John II, Duke of Alençon 15th-century Duke of Alençon

John II of Alençon was a French nobleman. He succeeded his father as Duke of Alençon and Count of Perche as a minor in 1415, after the latter's death at the Battle of Agincourt. He is best known as a general in the Last Phase of the Hundred Years' War and for his role as a comrade-in-arms of Joan of Arc.

Jean de Brosse

Jean de Brosse (1375–1433), Lord of Boussac, Sainte-Sévère and Huriel, was a councillor and chamberlain to Charles VII of France; he was made a Marshal of France in 1426.

Jargeau Commune in Centre-Val de Loire, France

Jargeau is a commune in the Loiret department in north-central France.

Grand Chamberlain of France Important position within the French royal court during the Ancien Régime

The Grand Chamberlain of France was one of the Great Officers of the Crown of France, a member of the Maison du Roi, and one of the Great Offices of the Maison du Roi during the Ancien Régime. It is similar in name, but should not be confused with, the office of Grand Chamberman of France, although both positions could accurately be translated by the word chamberlain.

Charlotte of Savoy Queen consort of France

Charlotte of Savoy was queen of France as the second spouse of Louis XI. She served as regent during the king's absence in 1465, and was a member of the royal regency council during her son's minority in 1483.

Henri II dOrléans, Duke of Longueville

Henri II d'Orléans, duc de Longueville or Henri de Valois-Longueville, a legitimated prince of France and peer of France, was a major figure during the Fronde, and served as governor of Picardy, then of Normandy.

Château de Châteaudun Castle in France

The Château de Châteaudun is a castle located in the town of Châteaudun in the French département of Eure-et-Loir.

Françoise dAlençon

Françoise d'Alençon was the eldest daughter of René of Alençon and Margaret of Lorraine, and the younger sister and despoiled heiress of Charles IV, Duke of Alençon.

Anne of Cyprus was a Duchess of Savoy by marriage to Louis, Duke of Savoy. She was the daughter of King Janus of Cyprus and Charlotte of Bourbon; and a member of the Poitiers-Lusignan crusader dynasty.

Gilbert Motier de La Fayette

Gilbert Motier de La Fayette Seigneur of La Fayette, Pontgibaud, Ayes, Nébouzac, Saint-Romain and Montel-de-Gelat was a Marshal of France, namesake of and relation to Gilbert du Motier, Marquis de Lafayette.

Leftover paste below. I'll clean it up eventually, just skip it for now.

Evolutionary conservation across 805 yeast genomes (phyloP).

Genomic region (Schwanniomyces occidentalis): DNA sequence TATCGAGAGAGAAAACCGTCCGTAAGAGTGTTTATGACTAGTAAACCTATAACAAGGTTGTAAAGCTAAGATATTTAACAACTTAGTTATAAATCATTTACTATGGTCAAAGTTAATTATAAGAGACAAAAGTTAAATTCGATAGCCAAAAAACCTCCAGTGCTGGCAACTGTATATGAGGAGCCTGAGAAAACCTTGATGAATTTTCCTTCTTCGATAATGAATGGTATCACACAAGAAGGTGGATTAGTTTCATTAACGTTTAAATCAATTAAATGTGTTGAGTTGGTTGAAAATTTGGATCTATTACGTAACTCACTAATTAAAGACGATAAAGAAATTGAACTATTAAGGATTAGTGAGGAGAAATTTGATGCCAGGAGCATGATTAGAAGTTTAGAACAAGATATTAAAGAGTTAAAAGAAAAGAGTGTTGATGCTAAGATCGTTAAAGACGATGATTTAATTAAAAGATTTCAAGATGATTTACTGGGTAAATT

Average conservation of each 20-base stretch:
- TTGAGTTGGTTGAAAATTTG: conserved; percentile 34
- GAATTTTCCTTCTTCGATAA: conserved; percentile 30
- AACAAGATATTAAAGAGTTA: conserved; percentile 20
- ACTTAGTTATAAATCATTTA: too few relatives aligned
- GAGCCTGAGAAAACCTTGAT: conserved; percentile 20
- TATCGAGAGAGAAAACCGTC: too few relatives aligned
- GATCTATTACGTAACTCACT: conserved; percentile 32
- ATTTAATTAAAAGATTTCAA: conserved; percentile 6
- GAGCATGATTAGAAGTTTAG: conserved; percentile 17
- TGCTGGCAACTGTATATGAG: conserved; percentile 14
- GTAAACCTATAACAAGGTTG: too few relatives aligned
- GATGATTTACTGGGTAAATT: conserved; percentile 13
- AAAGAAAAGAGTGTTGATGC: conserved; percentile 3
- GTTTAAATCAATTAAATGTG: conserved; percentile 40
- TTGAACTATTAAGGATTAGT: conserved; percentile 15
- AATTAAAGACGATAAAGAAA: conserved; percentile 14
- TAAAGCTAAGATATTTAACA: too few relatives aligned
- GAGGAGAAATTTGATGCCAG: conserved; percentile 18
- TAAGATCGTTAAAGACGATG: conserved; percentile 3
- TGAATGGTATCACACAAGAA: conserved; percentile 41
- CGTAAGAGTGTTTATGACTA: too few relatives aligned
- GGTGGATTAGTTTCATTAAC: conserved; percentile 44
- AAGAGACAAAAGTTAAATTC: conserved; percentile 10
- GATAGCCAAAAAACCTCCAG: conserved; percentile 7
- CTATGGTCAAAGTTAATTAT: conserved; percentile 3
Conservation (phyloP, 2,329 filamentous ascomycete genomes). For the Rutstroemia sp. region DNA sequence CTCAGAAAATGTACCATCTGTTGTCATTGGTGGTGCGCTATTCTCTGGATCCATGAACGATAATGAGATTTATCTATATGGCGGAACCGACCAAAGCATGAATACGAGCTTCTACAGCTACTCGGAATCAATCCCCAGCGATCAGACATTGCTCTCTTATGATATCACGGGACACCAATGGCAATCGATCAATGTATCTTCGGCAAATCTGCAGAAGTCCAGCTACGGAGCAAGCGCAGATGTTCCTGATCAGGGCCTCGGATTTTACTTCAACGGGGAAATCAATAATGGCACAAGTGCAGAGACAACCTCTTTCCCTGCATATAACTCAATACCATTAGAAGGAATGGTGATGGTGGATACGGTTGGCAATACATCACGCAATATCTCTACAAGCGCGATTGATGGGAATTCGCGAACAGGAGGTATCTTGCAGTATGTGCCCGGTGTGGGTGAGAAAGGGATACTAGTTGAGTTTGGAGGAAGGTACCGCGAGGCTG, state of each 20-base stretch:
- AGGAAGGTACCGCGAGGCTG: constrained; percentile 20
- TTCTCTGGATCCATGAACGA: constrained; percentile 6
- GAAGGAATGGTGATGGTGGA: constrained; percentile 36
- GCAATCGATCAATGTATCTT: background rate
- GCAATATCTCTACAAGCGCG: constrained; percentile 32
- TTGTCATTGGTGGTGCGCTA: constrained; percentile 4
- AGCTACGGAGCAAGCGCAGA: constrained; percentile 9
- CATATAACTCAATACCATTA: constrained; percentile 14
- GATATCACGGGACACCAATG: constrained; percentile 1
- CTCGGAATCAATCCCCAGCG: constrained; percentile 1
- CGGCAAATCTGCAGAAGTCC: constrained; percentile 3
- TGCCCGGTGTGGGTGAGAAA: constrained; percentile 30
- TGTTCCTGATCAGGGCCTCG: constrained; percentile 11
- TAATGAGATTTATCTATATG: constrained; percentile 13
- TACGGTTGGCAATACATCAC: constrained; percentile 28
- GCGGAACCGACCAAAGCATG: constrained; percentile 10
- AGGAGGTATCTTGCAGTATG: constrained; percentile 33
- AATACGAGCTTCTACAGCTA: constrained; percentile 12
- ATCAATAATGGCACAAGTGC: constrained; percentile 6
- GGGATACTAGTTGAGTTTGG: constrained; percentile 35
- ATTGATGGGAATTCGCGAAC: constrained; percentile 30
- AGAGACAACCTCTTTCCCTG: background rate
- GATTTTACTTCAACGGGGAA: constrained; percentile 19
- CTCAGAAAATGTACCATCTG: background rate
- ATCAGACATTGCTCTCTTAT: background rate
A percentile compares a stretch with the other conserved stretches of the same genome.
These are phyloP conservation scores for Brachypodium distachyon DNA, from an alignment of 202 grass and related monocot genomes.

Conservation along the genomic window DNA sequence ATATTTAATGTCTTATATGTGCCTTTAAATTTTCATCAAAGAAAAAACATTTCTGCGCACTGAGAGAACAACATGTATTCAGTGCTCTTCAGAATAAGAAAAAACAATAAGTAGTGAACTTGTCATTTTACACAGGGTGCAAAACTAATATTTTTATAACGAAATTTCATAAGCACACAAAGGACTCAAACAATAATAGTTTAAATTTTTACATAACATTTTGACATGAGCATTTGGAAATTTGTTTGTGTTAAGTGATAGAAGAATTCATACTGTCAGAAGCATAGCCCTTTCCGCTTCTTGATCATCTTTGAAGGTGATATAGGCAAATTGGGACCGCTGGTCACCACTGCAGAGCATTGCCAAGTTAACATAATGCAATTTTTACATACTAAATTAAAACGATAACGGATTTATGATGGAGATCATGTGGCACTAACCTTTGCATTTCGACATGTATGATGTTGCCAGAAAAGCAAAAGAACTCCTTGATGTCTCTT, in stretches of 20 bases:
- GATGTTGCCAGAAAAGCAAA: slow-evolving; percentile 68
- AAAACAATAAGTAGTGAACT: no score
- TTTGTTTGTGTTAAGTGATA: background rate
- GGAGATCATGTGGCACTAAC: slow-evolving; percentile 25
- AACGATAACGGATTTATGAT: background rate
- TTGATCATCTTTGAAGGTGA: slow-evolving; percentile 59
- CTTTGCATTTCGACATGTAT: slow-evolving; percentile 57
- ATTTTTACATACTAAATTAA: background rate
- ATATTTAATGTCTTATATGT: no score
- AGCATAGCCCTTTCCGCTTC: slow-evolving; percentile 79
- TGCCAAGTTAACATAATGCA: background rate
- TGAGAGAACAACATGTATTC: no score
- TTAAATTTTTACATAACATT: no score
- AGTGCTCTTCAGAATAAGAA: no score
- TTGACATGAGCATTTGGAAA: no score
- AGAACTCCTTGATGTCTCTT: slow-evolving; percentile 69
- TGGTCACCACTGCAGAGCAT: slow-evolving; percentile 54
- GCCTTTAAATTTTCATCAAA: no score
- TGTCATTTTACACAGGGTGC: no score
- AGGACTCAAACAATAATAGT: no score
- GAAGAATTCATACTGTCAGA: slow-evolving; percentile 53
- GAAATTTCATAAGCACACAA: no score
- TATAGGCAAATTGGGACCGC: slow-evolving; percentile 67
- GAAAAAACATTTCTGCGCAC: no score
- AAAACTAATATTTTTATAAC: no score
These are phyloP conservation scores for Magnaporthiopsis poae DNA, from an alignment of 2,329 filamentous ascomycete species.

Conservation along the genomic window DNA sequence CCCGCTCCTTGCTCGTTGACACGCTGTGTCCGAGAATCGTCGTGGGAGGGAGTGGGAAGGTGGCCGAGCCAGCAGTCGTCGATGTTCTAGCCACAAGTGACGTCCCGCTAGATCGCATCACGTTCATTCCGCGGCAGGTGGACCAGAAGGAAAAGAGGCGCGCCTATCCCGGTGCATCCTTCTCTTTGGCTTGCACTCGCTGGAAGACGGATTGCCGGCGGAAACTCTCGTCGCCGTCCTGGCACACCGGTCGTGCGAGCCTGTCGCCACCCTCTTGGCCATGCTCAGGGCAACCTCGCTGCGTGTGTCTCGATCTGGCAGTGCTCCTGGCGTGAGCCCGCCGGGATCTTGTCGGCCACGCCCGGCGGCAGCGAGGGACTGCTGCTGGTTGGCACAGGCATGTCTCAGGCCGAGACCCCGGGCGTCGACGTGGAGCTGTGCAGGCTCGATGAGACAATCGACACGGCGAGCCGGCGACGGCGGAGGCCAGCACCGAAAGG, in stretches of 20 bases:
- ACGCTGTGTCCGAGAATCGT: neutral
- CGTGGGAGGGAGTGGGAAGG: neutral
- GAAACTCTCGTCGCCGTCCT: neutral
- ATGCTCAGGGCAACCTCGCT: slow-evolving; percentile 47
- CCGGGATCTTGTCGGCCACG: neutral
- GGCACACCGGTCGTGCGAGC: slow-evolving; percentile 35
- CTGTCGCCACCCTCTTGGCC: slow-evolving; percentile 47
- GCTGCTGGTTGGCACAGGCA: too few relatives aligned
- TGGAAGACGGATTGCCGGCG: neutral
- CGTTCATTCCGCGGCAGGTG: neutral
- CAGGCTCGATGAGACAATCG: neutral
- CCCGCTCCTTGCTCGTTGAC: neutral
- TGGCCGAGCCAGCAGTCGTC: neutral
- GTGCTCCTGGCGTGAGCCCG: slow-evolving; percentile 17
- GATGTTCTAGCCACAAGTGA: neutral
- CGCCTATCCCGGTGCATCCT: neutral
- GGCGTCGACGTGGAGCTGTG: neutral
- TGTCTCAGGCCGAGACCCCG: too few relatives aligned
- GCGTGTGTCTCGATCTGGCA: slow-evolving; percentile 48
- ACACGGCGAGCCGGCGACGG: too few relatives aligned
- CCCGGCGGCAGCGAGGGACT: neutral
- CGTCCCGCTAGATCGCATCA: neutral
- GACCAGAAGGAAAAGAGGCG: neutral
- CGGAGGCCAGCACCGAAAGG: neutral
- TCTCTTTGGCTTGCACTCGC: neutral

Duke of Longueville

Duke of Longueville (Longueville-sur-Scie) was a title of French nobility, though not a peerage of France.

County of Longueville

Count of Longueville is a French noble title, whose holder had the fiefdom of the County of Longueville. The County was erected into a Duchy in 1505.

Antoine de Chabannes (1408-1488), from 1439 Count of Dammartin, was a significant military and political figure of 15th-century France. An indefatigable fighter, during his long career he joined or led numerous military campaigns all over France and beyond. He served the French Valois kings Charles VII, Louis XI and Charles VIII, but also participated in two aristocratic uprisings, the Praguerie against Charles VII in 1440 and the War of the Public Weal in 1465 against Louis XI. Associated early in his life with the Armagnac faction, he fought in Charles VII's campaigns against England, including those involving Joan of Arc, and also remained generally opposed to the Burgundians and their Habsburg successors. 18th-century scholar Charles Pinot Duclos described him as "one of the bravest men of his time, sincere, faithful, quick-tempered, a keen friend and implacable enemy". Claude Villaret called him "the most experienced general of his era".



Further reading

French nobility
New creation Count of Mortain
1424 1425
to royal domain
Count of Dunois
1439 1468
Succeeded by
Francis II
Count of Longueville
1443 1468
Preceded by
Count of Périgord
Succeeded by
Preceded by
Viscount of Saint-Sauveur
Succeeded by
Preceded by
Lord of Valbonais
Succeeded by